Nicolas Pelham writes: Beneath a golden canopy lined with frilly red tassels and vaulted with chandeliers, hundreds of militiamen from across Libya gathered at a security base in Benghazi, the launch pad of their anti-Qaddafi revolution, at the end of April and called for another uprising. After a lunch of mutton and macaroni, a nod to their former Italian masters, one belligerent revolutionary after another took to the podium to lambast Libya’s would-be governors, the National Transitional Council (NTC). “Thuwwar (revolutionaries) of Libya unite!” cried the chairman, beseeching his fellows to reclaim the country from those who had stolen the revolution. These are no idle threats. My lunch companion from Jufra, one of Col. Muammar Qaddafi’s former garrison towns in central Libya, claimed to have 600 tanks under his command. If push came to shove, the militias could overpower the fledgling forces the NTC have at their disposal.
While the militiamen flaunt their might, they seem less confident of public support. No one at the swashbucklers’ Congress mentioned the upcoming elections, scheduled for June 19, as the means of being catapulted to power. Rather, for many the new assembly threatens to transfer authority away from those who “paid the price of the revolution” to elected representatives. “They are afraid that an elected government will limit their voice,” says Milad al-Hawti, a recruit to the Benghazi branch of the Supreme Security Commission. If the thuwwar are to make a bid for power, their window of opportunity is now, while the NTC — with its less than solid legitimacy — still holds the constitutional reins.
Friction between the civilian and military arms of the revolution has been brewing since the first days of the February 2011 uprising, when a nascent civilian leadership, the NTC, struggled to establish a semblance of governance over liberated territories. To stand up its authority in the face of a plethora of anarchic rival groups of thuwwar under its wing, and prepare for a smooth transition, the NTC reached out to defecting old regime commanders and their forces. But what the NTC viewed as a professional corps, able to stabilize a post-Qaddafi era, the thuwwar saw as a fifth column riddled with Qaddafi loyalists bent on denying them ownership of the revolution for which they had risked their lives. In July 2011, militiamen killed Maj. Gen. ‘Abd al-Fattah Younis, Qaddafi’s former interior minister, whom the NTC had appointed commander-in-chief of rebel forces.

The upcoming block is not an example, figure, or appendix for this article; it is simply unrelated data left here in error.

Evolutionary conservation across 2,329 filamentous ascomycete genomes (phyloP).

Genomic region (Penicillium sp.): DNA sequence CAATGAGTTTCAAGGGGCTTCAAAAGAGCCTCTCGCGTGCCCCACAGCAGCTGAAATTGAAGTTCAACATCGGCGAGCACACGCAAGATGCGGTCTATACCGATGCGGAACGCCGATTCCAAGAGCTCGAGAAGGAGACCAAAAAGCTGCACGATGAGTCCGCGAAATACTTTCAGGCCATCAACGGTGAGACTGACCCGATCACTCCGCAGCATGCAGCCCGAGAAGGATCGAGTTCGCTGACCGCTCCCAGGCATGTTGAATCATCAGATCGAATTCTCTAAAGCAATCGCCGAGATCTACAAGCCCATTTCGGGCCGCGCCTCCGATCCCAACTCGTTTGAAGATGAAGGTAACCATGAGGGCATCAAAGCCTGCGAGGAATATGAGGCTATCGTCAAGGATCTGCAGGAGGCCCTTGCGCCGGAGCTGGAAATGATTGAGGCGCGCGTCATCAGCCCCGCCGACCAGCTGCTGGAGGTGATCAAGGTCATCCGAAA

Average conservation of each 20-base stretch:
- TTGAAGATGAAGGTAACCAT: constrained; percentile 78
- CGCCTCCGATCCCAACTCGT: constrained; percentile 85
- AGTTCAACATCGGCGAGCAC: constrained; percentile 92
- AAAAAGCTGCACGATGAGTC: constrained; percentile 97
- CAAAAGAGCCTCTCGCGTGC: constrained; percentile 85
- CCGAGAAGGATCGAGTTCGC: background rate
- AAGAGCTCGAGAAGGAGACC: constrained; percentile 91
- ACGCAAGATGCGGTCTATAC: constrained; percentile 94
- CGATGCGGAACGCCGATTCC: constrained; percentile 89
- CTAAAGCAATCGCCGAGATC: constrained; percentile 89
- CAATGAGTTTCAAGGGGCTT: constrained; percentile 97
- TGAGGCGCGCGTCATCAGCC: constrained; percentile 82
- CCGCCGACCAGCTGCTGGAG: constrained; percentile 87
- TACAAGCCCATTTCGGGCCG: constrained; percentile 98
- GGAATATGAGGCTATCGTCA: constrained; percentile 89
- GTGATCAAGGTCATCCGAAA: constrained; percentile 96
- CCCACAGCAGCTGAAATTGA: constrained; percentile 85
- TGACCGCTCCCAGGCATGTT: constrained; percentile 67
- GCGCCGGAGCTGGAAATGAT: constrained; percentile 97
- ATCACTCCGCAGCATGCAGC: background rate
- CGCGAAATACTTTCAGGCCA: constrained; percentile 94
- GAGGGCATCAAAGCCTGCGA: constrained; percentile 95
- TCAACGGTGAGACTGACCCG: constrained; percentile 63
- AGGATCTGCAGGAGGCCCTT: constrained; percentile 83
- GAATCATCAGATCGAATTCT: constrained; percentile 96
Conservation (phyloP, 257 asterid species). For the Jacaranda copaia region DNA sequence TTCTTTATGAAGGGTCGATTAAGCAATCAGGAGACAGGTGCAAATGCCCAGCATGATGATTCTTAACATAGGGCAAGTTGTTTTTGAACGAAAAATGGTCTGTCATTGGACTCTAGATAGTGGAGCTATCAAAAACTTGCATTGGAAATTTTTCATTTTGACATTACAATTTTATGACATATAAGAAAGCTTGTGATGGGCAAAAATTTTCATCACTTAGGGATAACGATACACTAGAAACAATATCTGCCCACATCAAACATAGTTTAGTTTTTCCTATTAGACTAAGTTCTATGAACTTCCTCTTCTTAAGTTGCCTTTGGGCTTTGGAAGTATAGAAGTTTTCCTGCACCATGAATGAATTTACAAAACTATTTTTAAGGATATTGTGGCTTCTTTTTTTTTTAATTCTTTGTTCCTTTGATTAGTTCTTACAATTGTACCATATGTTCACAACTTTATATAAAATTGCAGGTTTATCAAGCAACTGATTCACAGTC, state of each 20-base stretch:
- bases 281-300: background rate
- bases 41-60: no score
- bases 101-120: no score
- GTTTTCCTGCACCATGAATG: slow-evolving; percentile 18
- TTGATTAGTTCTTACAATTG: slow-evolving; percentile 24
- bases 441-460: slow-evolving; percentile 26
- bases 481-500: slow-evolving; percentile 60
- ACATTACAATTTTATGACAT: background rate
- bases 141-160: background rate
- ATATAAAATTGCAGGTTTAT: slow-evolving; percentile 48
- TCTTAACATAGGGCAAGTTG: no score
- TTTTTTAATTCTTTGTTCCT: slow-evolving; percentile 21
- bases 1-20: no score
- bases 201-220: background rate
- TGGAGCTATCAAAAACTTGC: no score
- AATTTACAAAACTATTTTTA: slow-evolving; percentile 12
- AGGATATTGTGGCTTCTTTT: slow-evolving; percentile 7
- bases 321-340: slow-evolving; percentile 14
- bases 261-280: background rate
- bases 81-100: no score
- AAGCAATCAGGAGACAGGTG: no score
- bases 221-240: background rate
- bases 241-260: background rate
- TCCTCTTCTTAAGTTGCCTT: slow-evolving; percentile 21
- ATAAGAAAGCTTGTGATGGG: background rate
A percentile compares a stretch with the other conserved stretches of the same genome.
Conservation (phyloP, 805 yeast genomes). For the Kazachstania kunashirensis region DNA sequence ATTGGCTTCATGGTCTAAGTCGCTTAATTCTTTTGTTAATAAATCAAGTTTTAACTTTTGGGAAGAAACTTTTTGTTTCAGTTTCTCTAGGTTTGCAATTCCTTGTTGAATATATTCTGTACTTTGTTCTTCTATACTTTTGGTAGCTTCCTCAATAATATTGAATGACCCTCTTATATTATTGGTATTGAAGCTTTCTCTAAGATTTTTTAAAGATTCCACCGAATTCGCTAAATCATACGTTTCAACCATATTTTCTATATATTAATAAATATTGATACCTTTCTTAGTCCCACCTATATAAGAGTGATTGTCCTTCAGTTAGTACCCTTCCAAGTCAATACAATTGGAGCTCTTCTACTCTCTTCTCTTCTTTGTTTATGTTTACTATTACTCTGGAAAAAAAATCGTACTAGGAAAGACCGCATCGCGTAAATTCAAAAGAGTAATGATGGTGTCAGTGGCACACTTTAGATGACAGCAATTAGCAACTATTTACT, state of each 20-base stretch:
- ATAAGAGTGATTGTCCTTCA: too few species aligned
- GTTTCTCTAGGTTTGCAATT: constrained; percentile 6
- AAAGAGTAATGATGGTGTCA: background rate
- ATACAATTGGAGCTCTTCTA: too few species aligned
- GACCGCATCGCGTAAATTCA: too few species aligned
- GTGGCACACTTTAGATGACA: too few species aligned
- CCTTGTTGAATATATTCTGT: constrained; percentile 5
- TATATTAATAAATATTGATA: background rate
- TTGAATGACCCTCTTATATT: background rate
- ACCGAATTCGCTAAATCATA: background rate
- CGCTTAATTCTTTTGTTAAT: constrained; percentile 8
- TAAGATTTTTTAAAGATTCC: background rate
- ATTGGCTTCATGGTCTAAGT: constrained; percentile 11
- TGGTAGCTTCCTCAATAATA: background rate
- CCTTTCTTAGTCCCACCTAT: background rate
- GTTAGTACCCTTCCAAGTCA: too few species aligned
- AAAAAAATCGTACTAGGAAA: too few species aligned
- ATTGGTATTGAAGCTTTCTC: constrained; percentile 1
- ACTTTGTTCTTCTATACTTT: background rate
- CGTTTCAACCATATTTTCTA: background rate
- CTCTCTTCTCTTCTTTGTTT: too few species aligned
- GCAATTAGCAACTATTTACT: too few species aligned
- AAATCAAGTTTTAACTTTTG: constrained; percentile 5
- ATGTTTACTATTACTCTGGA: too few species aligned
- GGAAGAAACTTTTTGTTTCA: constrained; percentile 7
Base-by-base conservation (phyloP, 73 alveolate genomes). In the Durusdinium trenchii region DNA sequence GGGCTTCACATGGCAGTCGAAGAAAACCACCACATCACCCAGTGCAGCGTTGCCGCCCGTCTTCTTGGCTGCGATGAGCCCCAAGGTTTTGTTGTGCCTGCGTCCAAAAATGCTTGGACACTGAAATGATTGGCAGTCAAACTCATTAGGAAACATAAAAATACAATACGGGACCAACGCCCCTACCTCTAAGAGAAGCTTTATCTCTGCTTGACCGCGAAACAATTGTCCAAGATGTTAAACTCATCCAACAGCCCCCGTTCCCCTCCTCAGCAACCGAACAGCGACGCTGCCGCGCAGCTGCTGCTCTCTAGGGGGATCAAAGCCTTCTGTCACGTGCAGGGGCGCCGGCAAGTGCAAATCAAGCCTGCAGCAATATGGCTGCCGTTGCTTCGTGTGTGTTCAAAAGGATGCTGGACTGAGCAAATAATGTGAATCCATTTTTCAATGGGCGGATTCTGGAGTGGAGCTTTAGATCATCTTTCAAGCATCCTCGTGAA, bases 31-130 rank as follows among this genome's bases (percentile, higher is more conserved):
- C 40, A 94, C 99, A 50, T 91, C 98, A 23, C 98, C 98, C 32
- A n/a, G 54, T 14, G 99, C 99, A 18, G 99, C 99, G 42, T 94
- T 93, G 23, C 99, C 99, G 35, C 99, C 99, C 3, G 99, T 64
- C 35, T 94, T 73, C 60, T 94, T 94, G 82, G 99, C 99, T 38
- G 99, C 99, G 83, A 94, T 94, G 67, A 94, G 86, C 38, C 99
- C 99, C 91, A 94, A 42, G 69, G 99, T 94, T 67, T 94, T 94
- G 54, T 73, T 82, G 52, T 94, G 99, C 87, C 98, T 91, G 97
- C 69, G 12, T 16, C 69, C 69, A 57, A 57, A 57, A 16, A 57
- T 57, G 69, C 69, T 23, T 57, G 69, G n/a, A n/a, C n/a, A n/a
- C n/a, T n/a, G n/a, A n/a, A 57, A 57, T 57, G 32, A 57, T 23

As relations spiraled downward, the thuwwar began to tar the NTC with the same brush. Spokesmen and leaders were denounced as pretenders and holdovers from jama‘at Sayf, Sayf’s gang, a reference to the coterie of apparatchiks who surrounded Sayf al-Islam, the late colonel’s favored son, and filled the ranks of the last Qaddafi-era governments. Determined to thwart the resurrection of the old order that had hobbled them, the thuwwar posed increasing challenges to the NTC’s self-appointed role as the revolution’s moral arbiters. For its part, the NTC viewed the militiamen less as liberators than as looters and hooligans, whose celebrations traumatized Tripolitanians for weeks with their firing of heavy weapons throughout the night. When the thuwwar finally conquered Qaddafi’s hometown of Sirte, the NTC stymied their plans for a triumphal march through Tripoli with the promise of a heroes’ welcome in Benghazi. The welcome never materialized, leaving the militias aggrieved and determined to settle the score. [Continue reading…]